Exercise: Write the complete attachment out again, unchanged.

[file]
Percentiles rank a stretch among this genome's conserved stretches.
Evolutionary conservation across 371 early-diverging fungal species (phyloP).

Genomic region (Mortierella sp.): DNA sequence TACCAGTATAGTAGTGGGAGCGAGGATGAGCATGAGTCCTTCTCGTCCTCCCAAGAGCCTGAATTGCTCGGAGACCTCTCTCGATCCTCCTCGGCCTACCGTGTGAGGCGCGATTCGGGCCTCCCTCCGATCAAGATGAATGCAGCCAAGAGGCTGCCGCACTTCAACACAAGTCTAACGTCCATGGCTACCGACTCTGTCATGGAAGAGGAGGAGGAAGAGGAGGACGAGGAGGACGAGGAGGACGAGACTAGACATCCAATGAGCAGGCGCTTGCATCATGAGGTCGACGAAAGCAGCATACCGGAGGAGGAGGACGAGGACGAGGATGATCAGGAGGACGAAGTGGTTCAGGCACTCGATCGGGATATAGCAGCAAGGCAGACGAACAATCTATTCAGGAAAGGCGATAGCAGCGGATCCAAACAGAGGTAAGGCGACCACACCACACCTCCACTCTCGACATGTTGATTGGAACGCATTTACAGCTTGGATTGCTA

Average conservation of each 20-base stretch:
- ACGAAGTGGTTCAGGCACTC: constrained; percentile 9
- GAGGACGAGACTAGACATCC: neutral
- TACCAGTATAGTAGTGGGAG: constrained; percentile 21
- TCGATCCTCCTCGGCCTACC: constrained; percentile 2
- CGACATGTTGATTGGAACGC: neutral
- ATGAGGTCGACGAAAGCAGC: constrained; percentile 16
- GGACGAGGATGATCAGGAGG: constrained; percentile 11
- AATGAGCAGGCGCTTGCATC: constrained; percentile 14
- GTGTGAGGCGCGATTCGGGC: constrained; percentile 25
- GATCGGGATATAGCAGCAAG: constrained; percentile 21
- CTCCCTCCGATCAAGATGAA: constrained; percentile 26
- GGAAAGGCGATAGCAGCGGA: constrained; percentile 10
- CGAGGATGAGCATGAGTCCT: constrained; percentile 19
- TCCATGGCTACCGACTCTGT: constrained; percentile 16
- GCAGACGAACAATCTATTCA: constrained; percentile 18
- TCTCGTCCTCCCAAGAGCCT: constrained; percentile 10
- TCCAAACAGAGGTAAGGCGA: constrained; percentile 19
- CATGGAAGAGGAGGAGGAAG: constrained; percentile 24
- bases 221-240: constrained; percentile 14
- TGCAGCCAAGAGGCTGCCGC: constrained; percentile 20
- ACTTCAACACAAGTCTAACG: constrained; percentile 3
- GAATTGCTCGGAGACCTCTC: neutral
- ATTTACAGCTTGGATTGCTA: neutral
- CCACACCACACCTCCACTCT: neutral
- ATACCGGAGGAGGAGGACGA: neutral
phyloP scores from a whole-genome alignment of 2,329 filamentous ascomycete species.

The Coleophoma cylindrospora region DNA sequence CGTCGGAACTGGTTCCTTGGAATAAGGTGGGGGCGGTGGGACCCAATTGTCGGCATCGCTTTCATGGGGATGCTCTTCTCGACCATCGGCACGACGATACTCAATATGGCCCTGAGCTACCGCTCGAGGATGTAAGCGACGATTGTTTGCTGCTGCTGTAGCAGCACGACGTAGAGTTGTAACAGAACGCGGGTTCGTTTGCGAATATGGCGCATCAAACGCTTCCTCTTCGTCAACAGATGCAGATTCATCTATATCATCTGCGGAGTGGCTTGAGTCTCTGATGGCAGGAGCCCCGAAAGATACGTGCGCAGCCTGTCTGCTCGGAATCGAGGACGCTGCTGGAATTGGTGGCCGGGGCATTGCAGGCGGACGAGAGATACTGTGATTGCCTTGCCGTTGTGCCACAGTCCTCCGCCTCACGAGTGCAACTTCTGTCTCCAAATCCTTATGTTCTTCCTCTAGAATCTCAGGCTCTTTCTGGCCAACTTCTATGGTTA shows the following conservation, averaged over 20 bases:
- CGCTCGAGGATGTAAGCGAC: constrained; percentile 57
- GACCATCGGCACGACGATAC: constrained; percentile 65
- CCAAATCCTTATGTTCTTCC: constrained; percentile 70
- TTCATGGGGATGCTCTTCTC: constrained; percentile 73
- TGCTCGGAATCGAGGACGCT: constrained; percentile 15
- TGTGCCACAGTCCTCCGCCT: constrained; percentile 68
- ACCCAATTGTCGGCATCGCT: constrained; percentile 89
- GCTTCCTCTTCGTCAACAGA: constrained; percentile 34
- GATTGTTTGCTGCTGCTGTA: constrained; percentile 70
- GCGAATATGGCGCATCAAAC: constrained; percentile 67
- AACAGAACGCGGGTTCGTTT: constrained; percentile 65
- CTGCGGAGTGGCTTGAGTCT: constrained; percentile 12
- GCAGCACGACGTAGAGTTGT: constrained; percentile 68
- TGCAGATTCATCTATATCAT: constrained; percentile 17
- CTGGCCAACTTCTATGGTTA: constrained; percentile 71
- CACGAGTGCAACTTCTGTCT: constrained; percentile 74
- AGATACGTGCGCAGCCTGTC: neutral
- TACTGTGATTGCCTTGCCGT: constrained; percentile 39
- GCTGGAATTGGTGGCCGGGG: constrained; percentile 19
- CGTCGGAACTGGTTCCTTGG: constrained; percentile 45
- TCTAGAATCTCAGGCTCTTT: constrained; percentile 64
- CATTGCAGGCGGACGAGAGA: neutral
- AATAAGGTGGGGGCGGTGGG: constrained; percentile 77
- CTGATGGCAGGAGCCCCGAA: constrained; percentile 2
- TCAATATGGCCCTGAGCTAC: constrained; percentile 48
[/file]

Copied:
Percentiles rank a stretch among this genome's conserved stretches.
Evolutionary conservation across 371 early-diverging fungal species (phyloP).

Genomic region (Mortierella sp.): DNA sequence TACCAGTATAGTAGTGGGAGCGAGGATGAGCATGAGTCCTTCTCGTCCTCCCAAGAGCCTGAATTGCTCGGAGACCTCTCTCGATCCTCCTCGGCCTACCGTGTGAGGCGCGATTCGGGCCTCCCTCCGATCAAGATGAATGCAGCCAAGAGGCTGCCGCACTTCAACACAAGTCTAACGTCCATGGCTACCGACTCTGTCATGGAAGAGGAGGAGGAAGAGGAGGACGAGGAGGACGAGGAGGACGAGACTAGACATCCAATGAGCAGGCGCTTGCATCATGAGGTCGACGAAAGCAGCATACCGGAGGAGGAGGACGAGGACGAGGATGATCAGGAGGACGAAGTGGTTCAGGCACTCGATCGGGATATAGCAGCAAGGCAGACGAACAATCTATTCAGGAAAGGCGATAGCAGCGGATCCAAACAGAGGTAAGGCGACCACACCACACCTCCACTCTCGACATGTTGATTGGAACGCATTTACAGCTTGGATTGCTA

Average conservation of each 20-base stretch:
- ACGAAGTGGTTCAGGCACTC: constrained; percentile 9
- GAGGACGAGACTAGACATCC: neutral
- TACCAGTATAGTAGTGGGAG: constrained; percentile 21
- TCGATCCTCCTCGGCCTACC: constrained; percentile 2
- CGACATGTTGATTGGAACGC: neutral
- ATGAGGTCGACGAAAGCAGC: constrained; percentile 16
- GGACGAGGATGATCAGGAGG: constrained; percentile 11
- AATGAGCAGGCGCTTGCATC: constrained; percentile 14
- GTGTGAGGCGCGATTCGGGC: constrained; percentile 25
- GATCGGGATATAGCAGCAAG: constrained; percentile 21
- CTCCCTCCGATCAAGATGAA: constrained; percentile 26
- GGAAAGGCGATAGCAGCGGA: constrained; percentile 10
- CGAGGATGAGCATGAGTCCT: constrained; percentile 19
- TCCATGGCTACCGACTCTGT: constrained; percentile 16
- GCAGACGAACAATCTATTCA: constrained; percentile 18
- TCTCGTCCTCCCAAGAGCCT: constrained; percentile 10
- TCCAAACAGAGGTAAGGCGA: constrained; percentile 19
- CATGGAAGAGGAGGAGGAAG: constrained; percentile 24
- bases 221-240: constrained; percentile 14
- TGCAGCCAAGAGGCTGCCGC: constrained; percentile 20
- ACTTCAACACAAGTCTAACG: constrained; percentile 3
- GAATTGCTCGGAGACCTCTC: neutral
- ATTTACAGCTTGGATTGCTA: neutral
- CCACACCACACCTCCACTCT: neutral
- ATACCGGAGGAGGAGGACGA: neutral
phyloP scores from a whole-genome alignment of 2,329 filamentous ascomycete species.

The Coleophoma cylindrospora region DNA sequence CGTCGGAACTGGTTCCTTGGAATAAGGTGGGGGCGGTGGGACCCAATTGTCGGCATCGCTTTCATGGGGATGCTCTTCTCGACCATCGGCACGACGATACTCAATATGGCCCTGAGCTACCGCTCGAGGATGTAAGCGACGATTGTTTGCTGCTGCTGTAGCAGCACGACGTAGAGTTGTAACAGAACGCGGGTTCGTTTGCGAATATGGCGCATCAAACGCTTCCTCTTCGTCAACAGATGCAGATTCATCTATATCATCTGCGGAGTGGCTTGAGTCTCTGATGGCAGGAGCCCCGAAAGATACGTGCGCAGCCTGTCTGCTCGGAATCGAGGACGCTGCTGGAATTGGTGGCCGGGGCATTGCAGGCGGACGAGAGATACTGTGATTGCCTTGCCGTTGTGCCACAGTCCTCCGCCTCACGAGTGCAACTTCTGTCTCCAAATCCTTATGTTCTTCCTCTAGAATCTCAGGCTCTTTCTGGCCAACTTCTATGGTTA shows the following conservation, averaged over 20 bases:
- CGCTCGAGGATGTAAGCGAC: constrained; percentile 57
- GACCATCGGCACGACGATAC: constrained; percentile 65
- CCAAATCCTTATGTTCTTCC: constrained; percentile 70
- TTCATGGGGATGCTCTTCTC: constrained; percentile 73
- TGCTCGGAATCGAGGACGCT: constrained; percentile 15
- TGTGCCACAGTCCTCCGCCT: constrained; percentile 68
- ACCCAATTGTCGGCATCGCT: constrained; percentile 89
- GCTTCCTCTTCGTCAACAGA: constrained; percentile 34
- GATTGTTTGCTGCTGCTGTA: constrained; percentile 70
- GCGAATATGGCGCATCAAAC: constrained; percentile 67
- AACAGAACGCGGGTTCGTTT: constrained; percentile 65
- CTGCGGAGTGGCTTGAGTCT: constrained; percentile 12
- GCAGCACGACGTAGAGTTGT: constrained; percentile 68
- TGCAGATTCATCTATATCAT: constrained; percentile 17
- CTGGCCAACTTCTATGGTTA: constrained; percentile 71
- CACGAGTGCAACTTCTGTCT: constrained; percentile 74
- AGATACGTGCGCAGCCTGTC: neutral
- TACTGTGATTGCCTTGCCGT: constrained; percentile 39
- GCTGGAATTGGTGGCCGGGG: constrained; percentile 19
- CGTCGGAACTGGTTCCTTGG: constrained; percentile 45
- TCTAGAATCTCAGGCTCTTT: constrained; percentile 64
- CATTGCAGGCGGACGAGAGA: neutral
- AATAAGGTGGGGGCGGTGGG: constrained; percentile 77
- CTGATGGCAGGAGCCCCGAA: constrained; percentile 2
- TCAATATGGCCCTGAGCTAC: constrained; percentile 48